If you’ve got your hands on a copy of Office 2010 Technical Preview, you would have noticed that the Office menu has now been replaced with a new page that covers the whole application when opened. This is the Office Backstage. This new view allows you to get work done faster than you could before with the menu.
The problem with the previous menu was that it couldn’t show all the actions that a user would like to do with a document and sometimes hunting deep down in the ribbon was required to find the right option. Office Backstage changes that by putting the document in focus when the view is selected, by clicking the Office button on the top left of any Office application. According to the Office 2010 Engineering blog, Office Backstage contains all the Out features that help people do something with the content they create.
The Out feature set includes a wide ranging and surprisingly long list, but they all have a lot of similarities. The primary characteristic is that they don’t act on a specific point in the document, and their effects don’t appear on the page. In fact, you could easily imagine using one of these features without even opening the document to look at it (for example, setting permissions on the file or sending it as an attachment).
Previously, you could set the permissions from the Ribbon menu, but now all the options that don’t help you change the document, but let you use it in various ways or add metadata to it, have been moved to Office Backstage. Options like compatibility, versioning, distribution and document properties are available in the backstage view. It also contains the usual options of opening files and saving in different formats. The printing options have also gone through a change and look great now. Sharing options have become much more useful than before and let you sent the file in various formats in a click or publish it as a blog entry or to SharePoint. The sharing options are very detailed and make it a piece of cake to send your documents.
The Options page provides quick links to activating your product, update it and links to advanced options and online support.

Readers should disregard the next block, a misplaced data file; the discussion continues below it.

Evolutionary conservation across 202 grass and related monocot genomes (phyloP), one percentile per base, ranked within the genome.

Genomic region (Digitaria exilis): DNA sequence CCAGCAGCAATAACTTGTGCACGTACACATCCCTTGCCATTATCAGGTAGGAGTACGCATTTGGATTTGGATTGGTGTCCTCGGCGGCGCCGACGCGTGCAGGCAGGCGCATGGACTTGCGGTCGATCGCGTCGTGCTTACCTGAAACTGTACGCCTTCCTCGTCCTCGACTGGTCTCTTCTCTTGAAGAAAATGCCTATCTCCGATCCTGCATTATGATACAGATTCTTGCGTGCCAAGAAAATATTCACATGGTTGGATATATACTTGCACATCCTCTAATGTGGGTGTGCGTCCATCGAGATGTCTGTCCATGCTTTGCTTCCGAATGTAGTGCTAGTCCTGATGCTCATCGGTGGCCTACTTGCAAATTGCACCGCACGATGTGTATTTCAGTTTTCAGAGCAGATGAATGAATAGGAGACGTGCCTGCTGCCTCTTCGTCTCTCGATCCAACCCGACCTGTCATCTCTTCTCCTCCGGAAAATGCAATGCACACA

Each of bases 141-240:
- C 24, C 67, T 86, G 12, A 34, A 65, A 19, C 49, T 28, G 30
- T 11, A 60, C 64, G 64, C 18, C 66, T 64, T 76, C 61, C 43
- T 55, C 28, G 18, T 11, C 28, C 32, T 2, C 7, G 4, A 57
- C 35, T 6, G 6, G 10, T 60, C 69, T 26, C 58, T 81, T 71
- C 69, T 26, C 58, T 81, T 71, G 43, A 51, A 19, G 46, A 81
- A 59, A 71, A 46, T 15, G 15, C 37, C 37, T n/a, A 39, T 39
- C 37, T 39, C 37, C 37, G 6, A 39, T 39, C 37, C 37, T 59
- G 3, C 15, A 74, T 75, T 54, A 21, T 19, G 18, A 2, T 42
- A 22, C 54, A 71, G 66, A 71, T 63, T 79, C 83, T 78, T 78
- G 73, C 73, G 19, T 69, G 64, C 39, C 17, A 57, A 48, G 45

Overall, Backstage is a nice addition to Office 2010, and provides features that you definitely need to use after you’re done editing your document. For me, the change required me to get used to it, and now that I am, it seems more helpful than the start menu as I no longer have to dig deep in the ribbon. The ribbon itself looks much better now with all these Out features contained in the Backstage
What do you think of Backstage? Do you like it or not? Leave your feedback and post your vote in the poll.
Although the print/preview and document properties functionality in backstage is good, I think that the experience is just absolutely horrible when it comes to opening a file or going to options. What’s the point of going backstage and then again be put on stage with an old Option or File open dialog in your face, over your doument, just as before.. It is distracting, feels slow and extremly stupid.
I would understand if those would have been integrated; the options would then live in the right-hand side of backstage (and be searchable). The file open should be an integrated Document Libraries search filter right from the right hand side in backstage, with the most recent list shown as default. Then it would make sense. Now it’s just another half-harted, half-the way there, attempt. If you want to change somehting, you should always go all the way.
In my opinion the Backstage view is totally useless. Since when does a menu need to cover the whole screen, and what extra functionality is gained from doing so?
Users are confused as to how to exit backstage – OK it’s not difficult to exit once you know how, but it’s not obvious either.
Microsoft – you’ve already made your money with the equally useless ribbon in Office 2007 – why not try making money by actually improving your products instead of forcing these unwanted cosmetic changes. Don’t think you’re fooling most users, as to most your business cynicism is really obvious.